One of the few things Blur fans can agree on is that their two worst albums are Think Tank and Leisure. Think Tank is easy to make the case against - it’s not really a Blur album. Its dalliances with world music skew closer to Gorillaz or any of Damon Albarn’s other projects than any of their other material, and “Battery in Your Leg”, the one track which features Graham Coxon, gives a fractured glimpse at what could have been. Leisure is a trickier prospect.
Originally released in 1991, this silver anniversary, vinyl only reissue smacks of contractual obligation. Then again, that's somewhat fitting. While Albarn said that the band's ethos at the time was to "play loud, fast music, jump around a lot and do it to the point of exhaustion," you wouldn't know it from listening to Leisure. Recorded piecemeal style, with five producers, it's doesn't sound like Blur so much as what a group of A&R men thought Blur should be twenty five years ago. Tracks were written specifically to chime in with the already-outmoded baggy movement of the era, while more inventive, characteristic material like "Day Upon Day" or "Inertia" was relegated to b-side status - easily found on the bonus CD from 2011's reissue of the album.
Taken on its own merits, though, Leisure holds up surprisingly well. Yes, it sounds as dated as the band looked at the time - all pudding-bowl haircuts and oversized t-shirts - and it's easy to tell which songs were written to order. The band may loathe "Bang", notoriously composed in fifteen minutes specifically to provide a follow-up to the deathless "There's No Other Way", but it's prefab baggy at its best. Replace Dave Rowntree's looped drum line with literally anything else, and there's no reason it couldn't still be a worthy indie disco floor-filler today. Likewise, "Bad Day" is far more interesting than its lazy, loping beat would suggest; introduced by a hypnotic melodica line, Coxon attacks his pedalboard with fury, with Albarn's vague words and comedown-eyed melody stretch the song into a weird psychedelic state that no other band at the time came close to. Albarn even cops a lyric from Syd Barrett halfway through - a cheeky detail buried low in the mix which I'd never noticed until listening for the umpteenth time for the sake of this review.
Aside from that beat, the other issue most people have with Leisure is Damon Albarn. His know-all demeanour and sometimes grating personality is what puts a lot of people off Blur to begin with, but that isn't a problem on their debut. In 1991, Damon Albarn simply didn't have a personality at all. The album's lyrics are almost entirely filler, monosyllabic and non-specific to a fault. Lines are recycled across the record - "Slow Down" is not only the title of track three, but the first line of track four (ironically titled "Repetition") - and his attempt at depth on "Birthday" ("What a pathetic day, I don't like this day") are almost hilariously bad. It's not that Albarn was incapable of elaboration - "Mr. Briggs", his first attempt at a character study, came out as a b-side the same year - but for some reason, any kind of lyrical development seemed off-message for the Blur that Food Records were trying to market.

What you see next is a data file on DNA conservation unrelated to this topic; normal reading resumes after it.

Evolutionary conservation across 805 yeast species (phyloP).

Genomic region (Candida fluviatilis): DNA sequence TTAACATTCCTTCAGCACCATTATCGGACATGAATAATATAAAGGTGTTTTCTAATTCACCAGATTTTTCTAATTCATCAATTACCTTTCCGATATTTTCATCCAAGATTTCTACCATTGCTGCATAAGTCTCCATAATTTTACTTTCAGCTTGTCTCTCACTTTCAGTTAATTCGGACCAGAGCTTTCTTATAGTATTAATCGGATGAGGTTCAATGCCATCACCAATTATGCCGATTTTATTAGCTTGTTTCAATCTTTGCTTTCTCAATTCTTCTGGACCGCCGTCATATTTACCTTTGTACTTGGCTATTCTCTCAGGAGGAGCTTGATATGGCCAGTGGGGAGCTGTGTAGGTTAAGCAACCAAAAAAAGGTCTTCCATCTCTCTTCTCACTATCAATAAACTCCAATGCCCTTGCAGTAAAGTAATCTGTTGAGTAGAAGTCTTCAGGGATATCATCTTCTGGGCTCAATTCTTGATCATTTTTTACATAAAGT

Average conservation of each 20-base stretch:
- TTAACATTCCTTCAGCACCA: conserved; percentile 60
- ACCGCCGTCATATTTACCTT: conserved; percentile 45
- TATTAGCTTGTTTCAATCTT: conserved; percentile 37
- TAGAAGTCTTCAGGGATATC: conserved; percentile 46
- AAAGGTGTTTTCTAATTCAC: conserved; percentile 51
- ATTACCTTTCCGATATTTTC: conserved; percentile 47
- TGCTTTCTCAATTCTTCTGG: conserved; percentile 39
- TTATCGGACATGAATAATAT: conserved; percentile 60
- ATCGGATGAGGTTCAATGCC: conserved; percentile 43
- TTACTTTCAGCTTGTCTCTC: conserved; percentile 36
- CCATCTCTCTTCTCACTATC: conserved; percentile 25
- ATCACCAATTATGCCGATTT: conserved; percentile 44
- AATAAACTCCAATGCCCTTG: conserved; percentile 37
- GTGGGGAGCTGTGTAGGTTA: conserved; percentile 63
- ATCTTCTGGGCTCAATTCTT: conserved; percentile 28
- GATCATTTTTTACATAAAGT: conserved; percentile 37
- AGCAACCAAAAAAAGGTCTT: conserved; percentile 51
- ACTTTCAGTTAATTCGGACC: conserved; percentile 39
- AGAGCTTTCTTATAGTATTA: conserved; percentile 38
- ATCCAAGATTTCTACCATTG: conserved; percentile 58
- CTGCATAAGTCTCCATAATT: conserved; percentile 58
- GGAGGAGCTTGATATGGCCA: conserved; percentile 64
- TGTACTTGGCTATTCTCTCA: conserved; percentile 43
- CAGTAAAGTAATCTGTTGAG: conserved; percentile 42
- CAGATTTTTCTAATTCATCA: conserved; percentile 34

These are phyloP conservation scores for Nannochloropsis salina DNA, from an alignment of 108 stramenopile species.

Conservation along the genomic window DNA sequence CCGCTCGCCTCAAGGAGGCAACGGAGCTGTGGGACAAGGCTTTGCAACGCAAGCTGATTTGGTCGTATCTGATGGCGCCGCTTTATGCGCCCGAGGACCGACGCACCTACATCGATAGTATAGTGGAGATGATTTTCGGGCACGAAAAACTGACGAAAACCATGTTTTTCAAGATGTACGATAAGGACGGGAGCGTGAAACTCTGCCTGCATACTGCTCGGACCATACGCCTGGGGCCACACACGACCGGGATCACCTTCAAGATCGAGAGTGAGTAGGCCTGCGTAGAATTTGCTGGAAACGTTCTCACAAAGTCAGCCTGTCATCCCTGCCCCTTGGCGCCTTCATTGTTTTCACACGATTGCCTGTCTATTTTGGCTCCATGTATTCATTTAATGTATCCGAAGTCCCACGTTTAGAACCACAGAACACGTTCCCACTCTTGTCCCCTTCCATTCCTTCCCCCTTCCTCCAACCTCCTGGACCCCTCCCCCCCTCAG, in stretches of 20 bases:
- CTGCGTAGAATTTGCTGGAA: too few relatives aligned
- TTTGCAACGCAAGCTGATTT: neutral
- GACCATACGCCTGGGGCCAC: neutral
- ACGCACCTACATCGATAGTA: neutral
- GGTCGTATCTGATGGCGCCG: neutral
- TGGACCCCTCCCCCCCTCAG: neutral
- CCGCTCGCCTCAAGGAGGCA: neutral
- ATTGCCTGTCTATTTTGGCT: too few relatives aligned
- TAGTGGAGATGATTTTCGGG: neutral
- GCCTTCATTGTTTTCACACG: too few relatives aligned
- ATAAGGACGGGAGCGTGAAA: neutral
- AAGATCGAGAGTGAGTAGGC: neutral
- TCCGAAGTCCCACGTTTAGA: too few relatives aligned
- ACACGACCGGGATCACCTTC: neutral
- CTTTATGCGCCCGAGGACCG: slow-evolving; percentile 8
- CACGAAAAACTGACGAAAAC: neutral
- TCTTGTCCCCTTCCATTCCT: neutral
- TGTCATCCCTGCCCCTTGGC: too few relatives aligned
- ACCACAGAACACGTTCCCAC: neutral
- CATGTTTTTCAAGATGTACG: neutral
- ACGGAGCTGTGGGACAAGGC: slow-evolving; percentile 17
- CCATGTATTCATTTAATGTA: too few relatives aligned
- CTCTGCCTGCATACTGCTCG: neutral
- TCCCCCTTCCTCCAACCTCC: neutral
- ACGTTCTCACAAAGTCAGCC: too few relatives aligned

Then again, when Albarn gets it right on Leisure, it's miraculous. For one thing, you can genuinely hear the DNA of almost every Blur record to follow buried deep in Leisure. "Sing", the only track produced by the band themselves, is the obvious candidate. Its six minute murk of Coxon's mangled guitars, sparse bassline from Alex James (a man not usually known for his restraint), and intoxicating vocal line sound like the genesis of 13's more out-three moments. Meanwhile, the album's two rowdiest tracks, The frenetic "Come Together" and "Slow Down" betray Coxon's fondness for US indie rock that would come to full fruition on their 1997 self-titled album. To hear Rowntree attack his drums at full force on the latter track is particularly refreshing, given how hemmed in he is on the rest of the album, and that's to say nothing of its pummelling Cardiacs-doing-My Bloody Valentine psychodistortionfest of a bridge.
And then there's "She's So High".
Written during the band's first rehearsal (there's a genuinely fascinating recording of it on the exhaustive Blur 21 box set), the song which became Blur's first single, and Leisure's first track, remains a towering peak. Yes, it's simple - to go back to my "Birthday" argument, its lyrics contain just nineteen different words (I counted) - but the song is a testament to how unique Blur could be, even at this near-foetal stage in their career. Coxon's spiralling guitar line, James's fretboard-exploring bassline - still uniquely melodic even then, like Peter Hook playing Chic - and Albarn's gaping vocal line all blur together (I'm so sorry), into a five-minute statement of intent that sounds less like a song than a wisp of smoke. An entire album of "She's So High" clones would have been overkill, but there's no other track on Leisure where Blur sound more like themselves.
Leisure may have been the album the company wanted Blur to make, but it didn't shift the units the company wanted Blur to shift. Blame grunge, blame the band - blame everyone but the label, obviously, but we all know that the story panned out pretty well in the end. The failure of their debut album, both artistically and commercially, was ultimately what ended up making Blur, Blur. It may have been a fumbling start out of the blocks, but Leisure is far more significant, and far better, than history would have you believe.